Rand's tone engenders a feeling that you must write like her otherwise you are incorrect. However, I can freely admit that there are far worse things in the world than writing like Ayn Rand.

Looking past her personal opinions on writers and other works of literature, as well as her ego – “In regards to precision of language, I think I myself am the best writer today” – and focusing on her advice, this book can be a valuable read. And many times even when I didn't agree with her, I found myself grudgingly conceding to the points she makes. This book is part instruction on writing and part introduction to Rand's philosophy. If you’re not prepared for it, it can be a bit off-putting.

One of the most useful bits of information in this book is Rand's distinction between plot and plot-theme. Being able to distinguish the differences is important to any writer. And this is the central concern of the book: building a plot that will allow your story to work properly and be as strong as it can be. Rand does talk about other elements of writing, such as different issues of style (metaphors, slang, etc) and specific forms of literature (humor, fantasy, etc), though each topic only gets a page or two of discussion. In a book that deals with fiction as an overall topic, this is understandable, but I would have liked to see some expansion in each area. Still, the information given should be quite useful to any writer.

There is no bit of information contained in these pages that makes me say it is a must-read book. However, if you are familiar with and enjoy Rand's work, or are looking to approach writing from a different perspective, then I can highly recommend this book. Otherwise, I would steer clear and look elsewhere for your information

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Title: Screenwriting For Teens: The 100 Principles Of Screenwriting Every Budding Writer Must Know
Author: Christina Hamlett
Publisher: Micheal Wiese Productions
ISBN 10: 1932907181
Reviewer: J.R. Kambak
IN Rating:

Review: We’re all allured by movie magic and the dream of writing a megabucks screenplay that will dazzle all of Hollywood. But as veteran screenplay writer, John Collee states in this book’s foreword: “In a way, lessons in how to do anything well are lessons in living.” His caveat scripter of do’s and don’ts sets the tone for author Christina Hamlett’s rudimentary instructional processes in screenplay writing that are lucidly set forth in a triad format of Concept, Look and Learn, and Brainstormers.

I don’t know if Ms. Hamlett was being cheeky about the title – most of us have never matured past our late adolescence, still clinging to our armed-to-the-teeth excuses in denial of our own writing flaws – but she clearly addresses the conceptual elements of script structure in a learning approach of systematic appraisal. This teaching style accompanied by tactics that can burst even the most seasoned writer’s jaded perceptions of screenplay structure make this book a gem.

Presented in a simplistic but sophisticated voice, Ms. Hamlett presents each concept with precision, coupled with a Look and Learn resource guide to Internet links of film-related resources. She follows this up getting down to the brass tacks with a trio of Brainstormers exercises to burn the concept into your brain.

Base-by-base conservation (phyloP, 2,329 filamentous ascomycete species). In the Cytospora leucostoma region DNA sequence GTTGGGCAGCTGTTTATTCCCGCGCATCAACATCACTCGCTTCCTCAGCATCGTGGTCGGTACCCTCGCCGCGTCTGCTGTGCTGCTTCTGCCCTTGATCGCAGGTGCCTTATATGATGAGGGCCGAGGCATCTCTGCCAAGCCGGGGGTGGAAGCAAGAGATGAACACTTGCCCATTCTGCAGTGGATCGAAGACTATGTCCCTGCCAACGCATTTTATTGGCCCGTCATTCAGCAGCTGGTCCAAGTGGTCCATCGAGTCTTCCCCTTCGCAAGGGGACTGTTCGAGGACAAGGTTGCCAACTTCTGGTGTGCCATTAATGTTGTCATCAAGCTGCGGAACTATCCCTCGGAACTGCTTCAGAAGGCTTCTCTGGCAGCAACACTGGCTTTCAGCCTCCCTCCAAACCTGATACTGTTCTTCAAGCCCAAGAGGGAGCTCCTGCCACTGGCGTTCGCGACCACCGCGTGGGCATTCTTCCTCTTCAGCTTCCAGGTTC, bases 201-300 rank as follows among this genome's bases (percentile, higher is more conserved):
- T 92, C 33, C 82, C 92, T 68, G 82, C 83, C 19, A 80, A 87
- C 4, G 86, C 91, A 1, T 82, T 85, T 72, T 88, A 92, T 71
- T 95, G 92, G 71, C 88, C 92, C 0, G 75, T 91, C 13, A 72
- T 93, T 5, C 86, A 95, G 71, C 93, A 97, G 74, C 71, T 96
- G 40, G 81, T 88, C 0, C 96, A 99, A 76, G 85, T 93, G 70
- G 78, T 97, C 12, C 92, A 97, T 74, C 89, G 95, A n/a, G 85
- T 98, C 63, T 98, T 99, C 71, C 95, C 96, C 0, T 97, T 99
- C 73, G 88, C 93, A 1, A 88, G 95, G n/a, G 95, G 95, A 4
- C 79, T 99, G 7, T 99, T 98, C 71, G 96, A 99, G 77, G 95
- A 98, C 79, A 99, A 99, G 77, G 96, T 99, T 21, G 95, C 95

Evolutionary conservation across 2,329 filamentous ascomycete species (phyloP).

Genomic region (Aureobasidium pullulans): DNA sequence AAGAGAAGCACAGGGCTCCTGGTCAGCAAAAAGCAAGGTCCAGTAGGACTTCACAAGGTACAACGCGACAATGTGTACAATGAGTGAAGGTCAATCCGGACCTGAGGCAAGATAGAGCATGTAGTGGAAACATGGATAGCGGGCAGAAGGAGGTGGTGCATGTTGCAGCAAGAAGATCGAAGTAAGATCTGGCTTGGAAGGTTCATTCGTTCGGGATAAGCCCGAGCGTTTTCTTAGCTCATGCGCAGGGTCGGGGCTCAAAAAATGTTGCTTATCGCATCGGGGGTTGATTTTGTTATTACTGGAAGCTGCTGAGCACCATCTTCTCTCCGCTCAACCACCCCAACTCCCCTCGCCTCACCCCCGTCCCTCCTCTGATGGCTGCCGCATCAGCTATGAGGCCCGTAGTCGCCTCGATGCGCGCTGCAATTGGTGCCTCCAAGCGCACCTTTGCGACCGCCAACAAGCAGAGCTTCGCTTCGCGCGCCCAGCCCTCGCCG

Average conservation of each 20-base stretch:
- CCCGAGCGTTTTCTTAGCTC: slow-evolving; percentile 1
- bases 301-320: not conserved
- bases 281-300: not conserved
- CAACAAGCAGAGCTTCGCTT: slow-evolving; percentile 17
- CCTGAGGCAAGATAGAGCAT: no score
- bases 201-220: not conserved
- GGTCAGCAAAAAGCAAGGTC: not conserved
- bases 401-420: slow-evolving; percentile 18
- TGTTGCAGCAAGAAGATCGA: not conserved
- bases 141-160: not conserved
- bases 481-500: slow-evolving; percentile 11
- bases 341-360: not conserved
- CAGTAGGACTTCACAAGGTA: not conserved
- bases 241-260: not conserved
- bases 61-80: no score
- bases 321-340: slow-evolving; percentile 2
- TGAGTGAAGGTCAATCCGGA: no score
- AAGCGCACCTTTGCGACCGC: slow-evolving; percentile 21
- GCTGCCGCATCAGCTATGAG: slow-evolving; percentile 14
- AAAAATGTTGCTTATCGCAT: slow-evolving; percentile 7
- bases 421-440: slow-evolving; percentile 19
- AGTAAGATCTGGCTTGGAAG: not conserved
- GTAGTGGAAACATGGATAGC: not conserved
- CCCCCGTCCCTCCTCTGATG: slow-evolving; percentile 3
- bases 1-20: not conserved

Ms. Hamlett has inserted the exercises for each principle concept that must be done to complete the book’s overall purpose of teaching you screenplay writing as if you were taking a workshop. Her approach is so well structured that you’ll be able to make a glass of water talk if you do everything she suggests.

Avoid the hard knocks. Read this book and do the exercises, thoroughly. Then, write a screenplay for a short film, before knocking off your first full-feature script. You’ll be a better person for it and Hollywood will put your scripts at the top of their stack, because, as Ms Hamlett concludes, “it’s a matter of knowing what you don’t know and endeavoring to master it so your skill level will improve.”

If you cave in, write her an essay entitled, Ten Reasons I Really Hate Writing And Would Never Want To Do It For A Living, which she’ll accept via email. And one more thing, this book is equally accessible for those just curious about the screenplay medium and resources.

Buy this book from Amazon!

If you like this review, take a look at Our Members Library Of Recommended Reading for books that have made a significant difference in our members' writing careers.

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Anthony Ackerley is a professional writer who lives in south west Ohio. He has worked writing for a newspaper, been published in an online children's magazine, and currently has an adult romantica novel out. He enjoys sports, cooking, and playing games. See his novel at Lulu.com

 

J.R. Kambak is a regular IN contributor and award-nominated screen-playwright, award-winning videographer, and former corporate communications/media relations executive. Contact J.R. Kambak for more information and resources: zentoro@fastmail.co.uk